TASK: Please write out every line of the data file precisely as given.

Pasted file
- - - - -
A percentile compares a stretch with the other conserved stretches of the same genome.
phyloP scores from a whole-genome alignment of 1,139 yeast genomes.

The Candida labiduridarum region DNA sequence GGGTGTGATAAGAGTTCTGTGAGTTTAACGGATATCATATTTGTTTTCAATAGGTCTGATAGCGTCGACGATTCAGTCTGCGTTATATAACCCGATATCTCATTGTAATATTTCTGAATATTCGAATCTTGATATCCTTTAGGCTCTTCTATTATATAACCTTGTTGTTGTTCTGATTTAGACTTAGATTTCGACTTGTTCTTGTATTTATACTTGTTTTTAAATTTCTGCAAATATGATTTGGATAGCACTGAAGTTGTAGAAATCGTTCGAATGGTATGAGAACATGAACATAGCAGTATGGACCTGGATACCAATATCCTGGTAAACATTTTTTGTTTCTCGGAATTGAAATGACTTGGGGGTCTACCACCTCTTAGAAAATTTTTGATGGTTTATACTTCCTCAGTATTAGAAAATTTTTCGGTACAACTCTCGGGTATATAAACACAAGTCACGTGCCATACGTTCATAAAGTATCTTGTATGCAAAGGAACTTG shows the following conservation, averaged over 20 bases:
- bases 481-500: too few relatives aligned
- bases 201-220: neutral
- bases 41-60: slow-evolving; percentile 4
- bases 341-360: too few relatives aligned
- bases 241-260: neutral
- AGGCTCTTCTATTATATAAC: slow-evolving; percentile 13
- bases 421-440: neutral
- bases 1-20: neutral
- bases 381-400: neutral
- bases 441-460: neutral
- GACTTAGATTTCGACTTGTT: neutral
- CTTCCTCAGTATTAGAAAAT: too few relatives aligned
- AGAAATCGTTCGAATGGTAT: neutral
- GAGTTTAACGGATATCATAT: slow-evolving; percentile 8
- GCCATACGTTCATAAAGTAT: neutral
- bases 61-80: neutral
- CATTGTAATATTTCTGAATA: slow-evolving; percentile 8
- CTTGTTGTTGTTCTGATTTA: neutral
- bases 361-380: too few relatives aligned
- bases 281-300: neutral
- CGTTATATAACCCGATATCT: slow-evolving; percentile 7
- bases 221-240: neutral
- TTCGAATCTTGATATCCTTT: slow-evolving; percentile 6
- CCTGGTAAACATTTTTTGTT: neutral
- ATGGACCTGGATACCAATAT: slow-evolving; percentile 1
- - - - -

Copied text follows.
A percentile compares a stretch with the other conserved stretches of the same genome.
phyloP scores from a whole-genome alignment of 1,139 yeast genomes.

The Candida labiduridarum region DNA sequence GGGTGTGATAAGAGTTCTGTGAGTTTAACGGATATCATATTTGTTTTCAATAGGTCTGATAGCGTCGACGATTCAGTCTGCGTTATATAACCCGATATCTCATTGTAATATTTCTGAATATTCGAATCTTGATATCCTTTAGGCTCTTCTATTATATAACCTTGTTGTTGTTCTGATTTAGACTTAGATTTCGACTTGTTCTTGTATTTATACTTGTTTTTAAATTTCTGCAAATATGATTTGGATAGCACTGAAGTTGTAGAAATCGTTCGAATGGTATGAGAACATGAACATAGCAGTATGGACCTGGATACCAATATCCTGGTAAACATTTTTTGTTTCTCGGAATTGAAATGACTTGGGGGTCTACCACCTCTTAGAAAATTTTTGATGGTTTATACTTCCTCAGTATTAGAAAATTTTTCGGTACAACTCTCGGGTATATAAACACAAGTCACGTGCCATACGTTCATAAAGTATCTTGTATGCAAAGGAACTTG shows the following conservation, averaged over 20 bases:
- bases 481-500: too few relatives aligned
- bases 201-220: neutral
- bases 41-60: slow-evolving; percentile 4
- bases 341-360: too few relatives aligned
- bases 241-260: neutral
- AGGCTCTTCTATTATATAAC: slow-evolving; percentile 13
- bases 421-440: neutral
- bases 1-20: neutral
- bases 381-400: neutral
- bases 441-460: neutral
- GACTTAGATTTCGACTTGTT: neutral
- CTTCCTCAGTATTAGAAAAT: too few relatives aligned
- AGAAATCGTTCGAATGGTAT: neutral
- GAGTTTAACGGATATCATAT: slow-evolving; percentile 8
- GCCATACGTTCATAAAGTAT: neutral
- bases 61-80: neutral
- CATTGTAATATTTCTGAATA: slow-evolving; percentile 8
- CTTGTTGTTGTTCTGATTTA: neutral
- bases 361-380: too few relatives aligned
- bases 281-300: neutral
- CGTTATATAACCCGATATCT: slow-evolving; percentile 7
- bases 221-240: neutral
- TTCGAATCTTGATATCCTTT: slow-evolving; percentile 6
- CCTGGTAAACATTTTTTGTT: neutral
- ATGGACCTGGATACCAATAT: slow-evolving; percentile 1